How to see if your remote control is actually working
For remotes which use an IR connection you can see if they are transmitting using this trick. An IR type of remote will have one or two LED's on the front end. If it doesn't, than it may be an RF type of remote - this tip will not work for those.
Get some electronic device which can view a live image on a screen. A cell phone camera, digital camera, digital video camera, and (I think) even a web-cam will work. If you're using a digital (still) camera, you don't need to take a picture as long as you see a live image on the screen of whatever the camera is pointing at. Take your remote and find the LED on the front end. There may be one or two. (If there's two, one actually isn't an LED, but that's not too important.) Point the front of the remote at the camera (LED's facing the camera), and press buttons. You should see the LED's light up in the live image. While these LED's normally produce light which the human eye can't see, digital image sensors can, and they change this invisible light to light we can see on the screen. (Cool right?) So, if your remote is working then you'll see the LED light up on the display. (To make sure your camera is actually working as I am suggesting here, find a remote which you know does work and try it.)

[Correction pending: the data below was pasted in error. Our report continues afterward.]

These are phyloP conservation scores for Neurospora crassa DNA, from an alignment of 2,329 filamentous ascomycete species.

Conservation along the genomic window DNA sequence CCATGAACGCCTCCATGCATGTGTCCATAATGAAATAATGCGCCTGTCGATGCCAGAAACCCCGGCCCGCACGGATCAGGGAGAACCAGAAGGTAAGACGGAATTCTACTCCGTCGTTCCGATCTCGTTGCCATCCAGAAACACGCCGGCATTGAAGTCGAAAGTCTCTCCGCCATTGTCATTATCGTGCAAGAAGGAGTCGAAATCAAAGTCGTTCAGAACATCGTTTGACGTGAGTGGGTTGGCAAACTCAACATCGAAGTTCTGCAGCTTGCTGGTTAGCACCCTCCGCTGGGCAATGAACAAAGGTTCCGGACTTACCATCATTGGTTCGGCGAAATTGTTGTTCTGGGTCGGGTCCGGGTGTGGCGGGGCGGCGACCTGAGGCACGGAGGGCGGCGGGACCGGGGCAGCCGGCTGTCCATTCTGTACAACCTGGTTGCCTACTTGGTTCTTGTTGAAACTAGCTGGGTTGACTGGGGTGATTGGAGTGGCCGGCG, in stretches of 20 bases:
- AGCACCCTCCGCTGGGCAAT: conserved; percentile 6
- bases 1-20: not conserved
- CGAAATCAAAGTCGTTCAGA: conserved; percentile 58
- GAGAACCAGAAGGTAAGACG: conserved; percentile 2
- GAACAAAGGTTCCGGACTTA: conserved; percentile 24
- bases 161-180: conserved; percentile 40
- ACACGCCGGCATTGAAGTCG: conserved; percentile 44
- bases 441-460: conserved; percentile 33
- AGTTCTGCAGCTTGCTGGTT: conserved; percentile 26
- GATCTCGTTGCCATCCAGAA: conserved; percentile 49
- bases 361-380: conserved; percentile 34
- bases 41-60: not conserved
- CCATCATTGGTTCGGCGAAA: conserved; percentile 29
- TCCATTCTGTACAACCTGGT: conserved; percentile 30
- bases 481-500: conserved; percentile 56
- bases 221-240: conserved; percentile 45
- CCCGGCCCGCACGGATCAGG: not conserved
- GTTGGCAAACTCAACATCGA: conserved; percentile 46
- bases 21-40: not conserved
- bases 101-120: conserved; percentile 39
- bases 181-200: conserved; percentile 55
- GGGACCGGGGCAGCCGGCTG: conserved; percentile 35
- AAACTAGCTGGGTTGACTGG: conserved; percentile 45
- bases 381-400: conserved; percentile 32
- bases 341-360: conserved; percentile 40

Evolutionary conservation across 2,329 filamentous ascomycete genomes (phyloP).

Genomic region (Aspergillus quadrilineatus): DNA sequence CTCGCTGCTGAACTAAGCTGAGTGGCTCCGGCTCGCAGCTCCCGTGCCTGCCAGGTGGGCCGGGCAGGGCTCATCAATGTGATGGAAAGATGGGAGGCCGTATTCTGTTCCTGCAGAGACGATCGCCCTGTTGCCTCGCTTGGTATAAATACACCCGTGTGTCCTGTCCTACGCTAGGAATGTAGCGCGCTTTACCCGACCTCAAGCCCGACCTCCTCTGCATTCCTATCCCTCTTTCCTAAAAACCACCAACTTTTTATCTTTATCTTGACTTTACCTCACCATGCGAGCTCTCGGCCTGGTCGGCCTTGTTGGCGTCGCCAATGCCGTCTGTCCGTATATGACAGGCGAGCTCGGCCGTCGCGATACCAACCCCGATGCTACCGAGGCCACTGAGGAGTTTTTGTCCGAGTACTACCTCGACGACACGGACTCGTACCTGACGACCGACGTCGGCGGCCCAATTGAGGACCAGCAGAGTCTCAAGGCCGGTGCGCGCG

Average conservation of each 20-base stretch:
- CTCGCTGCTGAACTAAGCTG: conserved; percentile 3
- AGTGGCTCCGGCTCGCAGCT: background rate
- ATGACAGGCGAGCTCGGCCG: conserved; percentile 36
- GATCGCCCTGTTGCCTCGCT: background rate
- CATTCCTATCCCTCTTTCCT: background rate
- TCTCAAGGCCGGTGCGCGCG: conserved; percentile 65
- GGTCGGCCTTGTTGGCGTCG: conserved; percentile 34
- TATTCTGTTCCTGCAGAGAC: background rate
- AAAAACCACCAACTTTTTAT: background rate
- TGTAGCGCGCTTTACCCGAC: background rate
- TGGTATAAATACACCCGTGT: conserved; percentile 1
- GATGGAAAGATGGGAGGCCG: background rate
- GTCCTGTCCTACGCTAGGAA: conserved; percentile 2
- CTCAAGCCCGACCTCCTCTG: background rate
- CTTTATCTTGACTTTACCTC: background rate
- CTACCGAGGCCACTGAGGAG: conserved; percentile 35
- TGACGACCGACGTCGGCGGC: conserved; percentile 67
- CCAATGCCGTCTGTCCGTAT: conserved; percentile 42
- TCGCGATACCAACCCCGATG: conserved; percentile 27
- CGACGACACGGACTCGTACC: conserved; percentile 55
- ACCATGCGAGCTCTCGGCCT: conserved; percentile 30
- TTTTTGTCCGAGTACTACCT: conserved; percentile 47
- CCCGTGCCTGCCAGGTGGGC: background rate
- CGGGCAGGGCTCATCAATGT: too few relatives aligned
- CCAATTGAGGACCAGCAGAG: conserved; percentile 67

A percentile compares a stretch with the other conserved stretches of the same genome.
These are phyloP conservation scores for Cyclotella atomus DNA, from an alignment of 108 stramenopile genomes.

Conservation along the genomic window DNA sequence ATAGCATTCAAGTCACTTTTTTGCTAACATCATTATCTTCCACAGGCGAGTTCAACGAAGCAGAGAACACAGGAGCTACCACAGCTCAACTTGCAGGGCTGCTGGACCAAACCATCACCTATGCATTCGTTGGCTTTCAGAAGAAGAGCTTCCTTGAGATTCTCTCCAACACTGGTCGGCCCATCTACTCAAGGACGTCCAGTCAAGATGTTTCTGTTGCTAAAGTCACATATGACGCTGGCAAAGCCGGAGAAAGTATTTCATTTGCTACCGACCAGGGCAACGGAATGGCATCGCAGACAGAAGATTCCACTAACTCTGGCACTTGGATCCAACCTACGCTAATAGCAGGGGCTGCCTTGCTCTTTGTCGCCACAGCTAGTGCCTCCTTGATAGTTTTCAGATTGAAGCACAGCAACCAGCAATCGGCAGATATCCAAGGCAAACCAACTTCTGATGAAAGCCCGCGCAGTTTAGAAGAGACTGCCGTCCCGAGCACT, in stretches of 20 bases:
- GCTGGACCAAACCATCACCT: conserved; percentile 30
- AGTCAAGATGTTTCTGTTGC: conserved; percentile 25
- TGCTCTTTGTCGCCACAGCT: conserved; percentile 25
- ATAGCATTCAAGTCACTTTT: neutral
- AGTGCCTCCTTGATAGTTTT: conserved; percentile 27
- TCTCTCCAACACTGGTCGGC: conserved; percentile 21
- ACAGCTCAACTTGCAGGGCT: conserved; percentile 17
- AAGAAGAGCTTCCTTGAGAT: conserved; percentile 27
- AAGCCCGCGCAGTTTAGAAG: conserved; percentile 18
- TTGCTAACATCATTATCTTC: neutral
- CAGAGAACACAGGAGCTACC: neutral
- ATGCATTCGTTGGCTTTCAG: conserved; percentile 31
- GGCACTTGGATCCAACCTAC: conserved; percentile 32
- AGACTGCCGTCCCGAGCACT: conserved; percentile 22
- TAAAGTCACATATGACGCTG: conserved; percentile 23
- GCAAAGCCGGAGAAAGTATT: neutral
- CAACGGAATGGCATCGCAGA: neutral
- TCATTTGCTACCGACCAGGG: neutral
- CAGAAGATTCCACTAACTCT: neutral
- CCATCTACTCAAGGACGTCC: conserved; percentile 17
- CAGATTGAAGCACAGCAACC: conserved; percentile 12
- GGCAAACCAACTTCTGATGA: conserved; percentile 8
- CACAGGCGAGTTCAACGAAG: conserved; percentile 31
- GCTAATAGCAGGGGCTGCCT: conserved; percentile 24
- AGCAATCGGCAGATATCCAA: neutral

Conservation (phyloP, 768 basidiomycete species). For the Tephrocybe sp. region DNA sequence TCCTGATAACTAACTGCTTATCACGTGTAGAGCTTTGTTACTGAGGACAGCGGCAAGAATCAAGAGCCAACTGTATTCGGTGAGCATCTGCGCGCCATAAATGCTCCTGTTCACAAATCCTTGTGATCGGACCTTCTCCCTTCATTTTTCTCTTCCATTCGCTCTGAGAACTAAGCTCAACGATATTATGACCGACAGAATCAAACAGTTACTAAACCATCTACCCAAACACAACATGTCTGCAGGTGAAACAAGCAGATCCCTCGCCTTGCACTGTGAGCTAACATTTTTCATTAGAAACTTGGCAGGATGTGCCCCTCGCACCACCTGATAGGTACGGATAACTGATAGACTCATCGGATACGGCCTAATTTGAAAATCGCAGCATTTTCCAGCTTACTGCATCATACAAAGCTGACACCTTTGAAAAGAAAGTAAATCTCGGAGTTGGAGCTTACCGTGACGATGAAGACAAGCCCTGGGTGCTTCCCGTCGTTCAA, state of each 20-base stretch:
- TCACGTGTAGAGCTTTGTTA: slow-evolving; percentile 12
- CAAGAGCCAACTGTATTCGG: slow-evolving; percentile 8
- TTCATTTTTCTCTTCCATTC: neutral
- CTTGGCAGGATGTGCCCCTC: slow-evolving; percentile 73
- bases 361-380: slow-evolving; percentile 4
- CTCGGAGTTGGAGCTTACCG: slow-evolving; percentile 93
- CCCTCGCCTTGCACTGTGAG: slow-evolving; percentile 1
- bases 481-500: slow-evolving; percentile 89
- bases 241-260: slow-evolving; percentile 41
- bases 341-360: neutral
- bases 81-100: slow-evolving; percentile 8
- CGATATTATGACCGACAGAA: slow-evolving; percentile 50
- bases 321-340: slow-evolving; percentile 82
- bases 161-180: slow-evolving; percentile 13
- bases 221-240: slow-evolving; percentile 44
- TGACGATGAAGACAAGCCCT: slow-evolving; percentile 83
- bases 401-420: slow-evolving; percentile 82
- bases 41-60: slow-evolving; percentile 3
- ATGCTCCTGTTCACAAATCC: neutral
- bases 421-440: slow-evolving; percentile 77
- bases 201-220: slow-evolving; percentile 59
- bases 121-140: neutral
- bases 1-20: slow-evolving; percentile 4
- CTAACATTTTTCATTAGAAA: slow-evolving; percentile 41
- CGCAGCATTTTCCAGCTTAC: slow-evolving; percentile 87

The LED should light up for every button pressed. If one button doesn't make the LED glow, you may have a bad button - try pressing it firmly. Buttons can wear out. The image of the LED may appear steady or it may pulse or blink on the viewscreen - this is normal.
If the LED doesn't light up, and you know your camera works like this (you've checked a good remote), try new batteries - that solves most problems. Check the battery contacts in the remote - if they're corroded, (white flaky stuff caked on, looks like dried up salt) - you can clean the contacts with a solution of water and baking soda and a Q-Tip. Use a knife to remove any large chunks. Also, some fine sand paper works too. Both the flat contacts and the springs need to be cleaned. Wash any tools (and hands) with soap and water afterwards. Handle corroded batteries as little as possible - or better yet, use gloves.
If you have good batteries and the contacts are clean, and the LED is not lighting up - it's pooched. Try getting a replacement from the manufacturer (call or email/write them), or use a universal remote.
If you've found this tip helpful, please check the box below. =8o)
#Remote #RemoteControl #IRRemote
on Jul 08, 2014 | Televison & Video